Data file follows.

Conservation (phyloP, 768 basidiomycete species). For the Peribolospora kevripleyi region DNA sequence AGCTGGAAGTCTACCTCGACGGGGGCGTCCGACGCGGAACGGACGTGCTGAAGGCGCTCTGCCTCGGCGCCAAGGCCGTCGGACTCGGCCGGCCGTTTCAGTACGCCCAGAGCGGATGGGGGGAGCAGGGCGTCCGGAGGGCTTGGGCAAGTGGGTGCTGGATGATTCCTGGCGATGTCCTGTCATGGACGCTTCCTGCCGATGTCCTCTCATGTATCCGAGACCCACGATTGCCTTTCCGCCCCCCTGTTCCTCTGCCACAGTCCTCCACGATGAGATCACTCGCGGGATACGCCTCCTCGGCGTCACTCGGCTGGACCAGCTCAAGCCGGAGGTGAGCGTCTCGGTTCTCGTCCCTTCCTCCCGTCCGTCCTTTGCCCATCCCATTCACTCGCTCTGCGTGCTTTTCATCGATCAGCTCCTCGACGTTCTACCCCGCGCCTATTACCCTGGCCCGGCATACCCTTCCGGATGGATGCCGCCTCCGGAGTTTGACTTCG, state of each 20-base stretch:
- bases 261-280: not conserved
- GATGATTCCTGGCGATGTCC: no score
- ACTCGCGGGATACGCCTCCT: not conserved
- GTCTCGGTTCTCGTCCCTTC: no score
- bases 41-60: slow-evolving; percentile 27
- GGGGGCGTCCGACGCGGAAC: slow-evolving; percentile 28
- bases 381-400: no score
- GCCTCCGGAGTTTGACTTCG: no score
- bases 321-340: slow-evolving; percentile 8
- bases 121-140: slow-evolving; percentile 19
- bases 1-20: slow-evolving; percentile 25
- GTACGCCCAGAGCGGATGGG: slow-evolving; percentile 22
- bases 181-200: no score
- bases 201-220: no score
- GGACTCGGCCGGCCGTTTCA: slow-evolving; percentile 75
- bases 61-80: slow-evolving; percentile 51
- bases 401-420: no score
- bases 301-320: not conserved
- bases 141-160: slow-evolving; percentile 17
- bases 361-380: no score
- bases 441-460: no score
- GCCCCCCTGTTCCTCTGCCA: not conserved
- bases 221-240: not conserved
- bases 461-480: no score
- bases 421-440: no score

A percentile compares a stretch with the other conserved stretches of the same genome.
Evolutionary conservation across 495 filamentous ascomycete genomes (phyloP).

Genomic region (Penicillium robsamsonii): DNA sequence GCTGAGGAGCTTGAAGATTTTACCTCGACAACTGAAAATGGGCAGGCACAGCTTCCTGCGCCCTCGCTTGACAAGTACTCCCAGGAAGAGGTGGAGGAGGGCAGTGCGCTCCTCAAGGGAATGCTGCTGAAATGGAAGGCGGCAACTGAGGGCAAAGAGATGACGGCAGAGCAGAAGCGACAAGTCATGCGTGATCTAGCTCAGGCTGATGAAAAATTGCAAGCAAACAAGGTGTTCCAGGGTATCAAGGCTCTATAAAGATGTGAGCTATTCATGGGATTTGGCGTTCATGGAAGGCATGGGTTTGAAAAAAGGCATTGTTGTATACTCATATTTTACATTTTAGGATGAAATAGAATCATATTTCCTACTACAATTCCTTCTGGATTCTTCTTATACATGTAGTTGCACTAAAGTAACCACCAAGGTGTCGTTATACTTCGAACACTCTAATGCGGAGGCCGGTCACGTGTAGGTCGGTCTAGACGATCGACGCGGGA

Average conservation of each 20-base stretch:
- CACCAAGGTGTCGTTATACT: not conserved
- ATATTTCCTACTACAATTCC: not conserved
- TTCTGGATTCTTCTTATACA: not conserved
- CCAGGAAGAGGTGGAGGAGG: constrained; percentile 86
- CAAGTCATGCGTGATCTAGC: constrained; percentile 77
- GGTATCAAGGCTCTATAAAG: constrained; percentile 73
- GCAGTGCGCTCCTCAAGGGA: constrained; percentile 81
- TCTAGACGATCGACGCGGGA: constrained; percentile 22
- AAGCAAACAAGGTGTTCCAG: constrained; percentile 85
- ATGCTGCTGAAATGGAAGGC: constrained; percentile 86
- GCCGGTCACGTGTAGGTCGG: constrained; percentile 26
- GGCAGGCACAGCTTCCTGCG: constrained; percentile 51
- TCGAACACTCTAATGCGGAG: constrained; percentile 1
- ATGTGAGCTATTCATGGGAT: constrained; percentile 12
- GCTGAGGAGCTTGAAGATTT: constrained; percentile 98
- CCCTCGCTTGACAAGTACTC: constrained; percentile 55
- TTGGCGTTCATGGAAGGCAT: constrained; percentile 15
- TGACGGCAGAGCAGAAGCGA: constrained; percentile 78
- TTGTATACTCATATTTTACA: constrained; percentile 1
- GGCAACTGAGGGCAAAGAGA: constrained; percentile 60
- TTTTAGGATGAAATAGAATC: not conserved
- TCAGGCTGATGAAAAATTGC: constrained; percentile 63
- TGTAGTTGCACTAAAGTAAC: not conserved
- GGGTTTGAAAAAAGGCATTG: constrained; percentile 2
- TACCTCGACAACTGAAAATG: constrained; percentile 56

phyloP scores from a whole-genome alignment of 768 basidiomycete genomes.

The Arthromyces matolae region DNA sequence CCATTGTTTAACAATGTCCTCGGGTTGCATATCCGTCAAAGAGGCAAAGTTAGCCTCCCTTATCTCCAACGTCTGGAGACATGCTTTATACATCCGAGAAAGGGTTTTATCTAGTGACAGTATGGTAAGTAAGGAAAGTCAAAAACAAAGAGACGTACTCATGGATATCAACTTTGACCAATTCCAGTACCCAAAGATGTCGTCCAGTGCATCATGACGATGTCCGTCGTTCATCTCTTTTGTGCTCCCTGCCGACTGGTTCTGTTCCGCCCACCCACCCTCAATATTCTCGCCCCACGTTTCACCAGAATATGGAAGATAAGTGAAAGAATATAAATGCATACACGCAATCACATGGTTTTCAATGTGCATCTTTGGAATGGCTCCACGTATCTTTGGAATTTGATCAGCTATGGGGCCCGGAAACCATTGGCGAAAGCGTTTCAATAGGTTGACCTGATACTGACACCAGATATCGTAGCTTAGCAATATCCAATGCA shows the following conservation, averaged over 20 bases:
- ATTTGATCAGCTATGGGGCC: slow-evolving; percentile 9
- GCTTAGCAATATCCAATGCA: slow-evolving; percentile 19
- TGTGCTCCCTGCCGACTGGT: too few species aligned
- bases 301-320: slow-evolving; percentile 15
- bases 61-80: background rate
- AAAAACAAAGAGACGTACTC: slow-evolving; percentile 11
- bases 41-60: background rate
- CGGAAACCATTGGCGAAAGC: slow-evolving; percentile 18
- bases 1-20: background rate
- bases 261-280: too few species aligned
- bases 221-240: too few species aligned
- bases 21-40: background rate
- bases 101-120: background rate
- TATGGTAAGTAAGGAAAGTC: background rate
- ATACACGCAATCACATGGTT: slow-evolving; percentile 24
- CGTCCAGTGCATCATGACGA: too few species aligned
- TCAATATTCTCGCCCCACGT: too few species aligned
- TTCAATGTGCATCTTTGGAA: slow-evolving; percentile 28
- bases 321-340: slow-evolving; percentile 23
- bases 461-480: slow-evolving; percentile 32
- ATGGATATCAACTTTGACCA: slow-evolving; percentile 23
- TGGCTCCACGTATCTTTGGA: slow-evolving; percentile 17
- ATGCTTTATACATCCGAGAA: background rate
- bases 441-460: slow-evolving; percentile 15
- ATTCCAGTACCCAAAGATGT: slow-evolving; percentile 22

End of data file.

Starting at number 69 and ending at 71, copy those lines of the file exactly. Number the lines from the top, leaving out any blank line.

- bases 21-40: background rate
- bases 101-120: background rate
- TATGGTAAGTAAGGAAAGTC: background rate